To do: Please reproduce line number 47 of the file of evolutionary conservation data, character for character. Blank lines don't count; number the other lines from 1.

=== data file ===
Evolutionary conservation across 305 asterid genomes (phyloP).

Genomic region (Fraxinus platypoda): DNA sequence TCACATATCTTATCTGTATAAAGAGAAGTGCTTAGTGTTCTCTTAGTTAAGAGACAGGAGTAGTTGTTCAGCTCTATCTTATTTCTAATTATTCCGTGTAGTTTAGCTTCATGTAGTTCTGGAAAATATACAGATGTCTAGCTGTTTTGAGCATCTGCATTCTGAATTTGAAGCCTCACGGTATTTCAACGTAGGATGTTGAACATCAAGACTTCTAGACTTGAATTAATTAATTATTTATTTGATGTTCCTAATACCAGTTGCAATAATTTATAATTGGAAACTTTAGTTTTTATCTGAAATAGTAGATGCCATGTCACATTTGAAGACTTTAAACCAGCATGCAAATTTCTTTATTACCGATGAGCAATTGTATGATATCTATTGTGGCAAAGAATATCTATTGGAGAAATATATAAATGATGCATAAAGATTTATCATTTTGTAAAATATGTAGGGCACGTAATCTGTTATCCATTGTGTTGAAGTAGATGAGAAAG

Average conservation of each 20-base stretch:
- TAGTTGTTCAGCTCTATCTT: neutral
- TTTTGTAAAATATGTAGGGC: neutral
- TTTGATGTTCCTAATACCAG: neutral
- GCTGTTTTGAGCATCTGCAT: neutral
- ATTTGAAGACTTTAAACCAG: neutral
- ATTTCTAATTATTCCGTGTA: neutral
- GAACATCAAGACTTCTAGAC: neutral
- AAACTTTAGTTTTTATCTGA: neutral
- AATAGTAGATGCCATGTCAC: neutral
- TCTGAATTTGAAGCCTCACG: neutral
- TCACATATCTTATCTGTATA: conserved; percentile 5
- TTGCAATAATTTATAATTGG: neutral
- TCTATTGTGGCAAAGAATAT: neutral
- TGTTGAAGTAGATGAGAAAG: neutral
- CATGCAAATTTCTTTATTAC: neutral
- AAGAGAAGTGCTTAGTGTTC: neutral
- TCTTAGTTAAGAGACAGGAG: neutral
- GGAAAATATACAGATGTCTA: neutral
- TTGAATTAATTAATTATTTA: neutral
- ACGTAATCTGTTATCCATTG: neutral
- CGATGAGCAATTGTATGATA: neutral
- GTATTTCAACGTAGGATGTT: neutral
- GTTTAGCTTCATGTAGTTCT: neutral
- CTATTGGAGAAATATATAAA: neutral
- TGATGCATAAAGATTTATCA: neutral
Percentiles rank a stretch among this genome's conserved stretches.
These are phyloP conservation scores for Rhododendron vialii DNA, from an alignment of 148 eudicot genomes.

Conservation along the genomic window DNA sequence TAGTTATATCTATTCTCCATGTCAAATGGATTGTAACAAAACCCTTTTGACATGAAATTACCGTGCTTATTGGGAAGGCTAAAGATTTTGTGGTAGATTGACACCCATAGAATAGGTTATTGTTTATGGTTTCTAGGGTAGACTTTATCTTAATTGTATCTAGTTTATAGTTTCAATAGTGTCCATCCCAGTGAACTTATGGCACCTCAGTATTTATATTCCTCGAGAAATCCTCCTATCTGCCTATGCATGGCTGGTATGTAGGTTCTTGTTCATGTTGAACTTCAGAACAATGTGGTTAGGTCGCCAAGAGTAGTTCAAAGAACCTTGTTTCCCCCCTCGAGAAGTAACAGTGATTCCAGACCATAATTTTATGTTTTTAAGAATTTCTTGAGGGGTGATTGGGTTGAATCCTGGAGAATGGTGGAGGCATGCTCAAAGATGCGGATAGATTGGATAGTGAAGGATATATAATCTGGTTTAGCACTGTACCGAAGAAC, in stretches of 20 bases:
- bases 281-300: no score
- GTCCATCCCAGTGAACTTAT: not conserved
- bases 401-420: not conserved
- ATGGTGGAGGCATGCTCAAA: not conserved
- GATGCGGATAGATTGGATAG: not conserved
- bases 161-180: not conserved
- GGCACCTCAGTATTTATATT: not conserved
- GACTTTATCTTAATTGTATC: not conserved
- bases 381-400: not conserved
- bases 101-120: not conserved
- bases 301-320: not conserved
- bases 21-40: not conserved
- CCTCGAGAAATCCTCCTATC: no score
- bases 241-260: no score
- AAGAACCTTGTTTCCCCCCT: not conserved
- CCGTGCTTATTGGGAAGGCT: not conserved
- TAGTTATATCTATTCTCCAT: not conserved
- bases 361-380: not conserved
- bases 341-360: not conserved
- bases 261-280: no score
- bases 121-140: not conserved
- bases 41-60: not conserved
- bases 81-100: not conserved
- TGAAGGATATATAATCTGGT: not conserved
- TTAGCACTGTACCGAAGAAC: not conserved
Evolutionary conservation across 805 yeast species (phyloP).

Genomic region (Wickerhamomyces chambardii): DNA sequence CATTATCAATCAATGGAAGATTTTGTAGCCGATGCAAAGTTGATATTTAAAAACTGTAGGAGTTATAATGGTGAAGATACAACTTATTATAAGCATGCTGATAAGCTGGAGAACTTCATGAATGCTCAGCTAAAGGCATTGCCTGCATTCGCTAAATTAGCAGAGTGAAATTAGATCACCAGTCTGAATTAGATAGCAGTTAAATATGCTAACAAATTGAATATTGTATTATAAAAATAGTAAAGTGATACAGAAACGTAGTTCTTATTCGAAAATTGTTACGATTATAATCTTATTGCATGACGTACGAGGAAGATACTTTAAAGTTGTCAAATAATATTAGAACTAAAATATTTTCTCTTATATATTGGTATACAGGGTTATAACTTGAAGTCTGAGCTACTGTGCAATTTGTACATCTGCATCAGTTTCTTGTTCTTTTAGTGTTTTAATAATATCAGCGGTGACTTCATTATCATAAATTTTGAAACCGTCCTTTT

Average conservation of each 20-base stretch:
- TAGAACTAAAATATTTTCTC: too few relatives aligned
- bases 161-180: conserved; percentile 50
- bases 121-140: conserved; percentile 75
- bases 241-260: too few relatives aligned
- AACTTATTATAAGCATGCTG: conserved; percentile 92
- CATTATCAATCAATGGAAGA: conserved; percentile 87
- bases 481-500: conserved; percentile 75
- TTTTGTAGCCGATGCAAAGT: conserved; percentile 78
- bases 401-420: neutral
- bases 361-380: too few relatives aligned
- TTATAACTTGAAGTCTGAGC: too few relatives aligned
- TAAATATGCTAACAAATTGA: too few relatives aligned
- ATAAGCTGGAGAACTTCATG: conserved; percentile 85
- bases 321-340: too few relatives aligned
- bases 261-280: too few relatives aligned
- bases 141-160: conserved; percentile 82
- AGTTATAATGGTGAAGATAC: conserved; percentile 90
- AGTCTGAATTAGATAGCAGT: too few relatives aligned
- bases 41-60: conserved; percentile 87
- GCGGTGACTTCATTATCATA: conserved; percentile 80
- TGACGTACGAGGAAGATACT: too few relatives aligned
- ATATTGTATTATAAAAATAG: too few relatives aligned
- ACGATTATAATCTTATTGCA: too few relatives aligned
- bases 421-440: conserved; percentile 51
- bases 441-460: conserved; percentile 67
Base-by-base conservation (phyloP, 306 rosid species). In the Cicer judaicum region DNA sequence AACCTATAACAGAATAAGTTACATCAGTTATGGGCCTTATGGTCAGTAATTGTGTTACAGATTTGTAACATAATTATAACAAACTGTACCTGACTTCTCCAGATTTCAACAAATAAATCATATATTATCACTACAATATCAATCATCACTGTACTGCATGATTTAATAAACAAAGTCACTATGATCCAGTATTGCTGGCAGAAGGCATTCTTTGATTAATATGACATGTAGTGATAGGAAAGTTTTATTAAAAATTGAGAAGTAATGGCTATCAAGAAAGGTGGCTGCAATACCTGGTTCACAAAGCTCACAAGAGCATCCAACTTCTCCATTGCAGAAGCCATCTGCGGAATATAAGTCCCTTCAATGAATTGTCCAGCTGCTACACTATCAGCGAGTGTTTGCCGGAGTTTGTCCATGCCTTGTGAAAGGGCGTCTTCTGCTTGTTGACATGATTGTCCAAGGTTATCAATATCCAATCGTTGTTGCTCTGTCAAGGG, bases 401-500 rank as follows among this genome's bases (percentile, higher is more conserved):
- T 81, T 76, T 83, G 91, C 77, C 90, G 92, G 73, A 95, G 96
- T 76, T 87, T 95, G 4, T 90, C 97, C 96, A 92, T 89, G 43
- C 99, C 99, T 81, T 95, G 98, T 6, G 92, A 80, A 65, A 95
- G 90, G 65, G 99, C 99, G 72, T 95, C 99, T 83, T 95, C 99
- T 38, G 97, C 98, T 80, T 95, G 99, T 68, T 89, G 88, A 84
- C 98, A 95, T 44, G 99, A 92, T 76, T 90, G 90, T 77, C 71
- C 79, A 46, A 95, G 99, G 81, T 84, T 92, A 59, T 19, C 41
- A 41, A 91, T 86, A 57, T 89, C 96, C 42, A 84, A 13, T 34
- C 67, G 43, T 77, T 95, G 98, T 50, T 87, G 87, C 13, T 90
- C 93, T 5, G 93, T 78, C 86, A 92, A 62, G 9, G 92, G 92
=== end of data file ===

- CCGTGCTTATTGGGAAGGCT: not conserved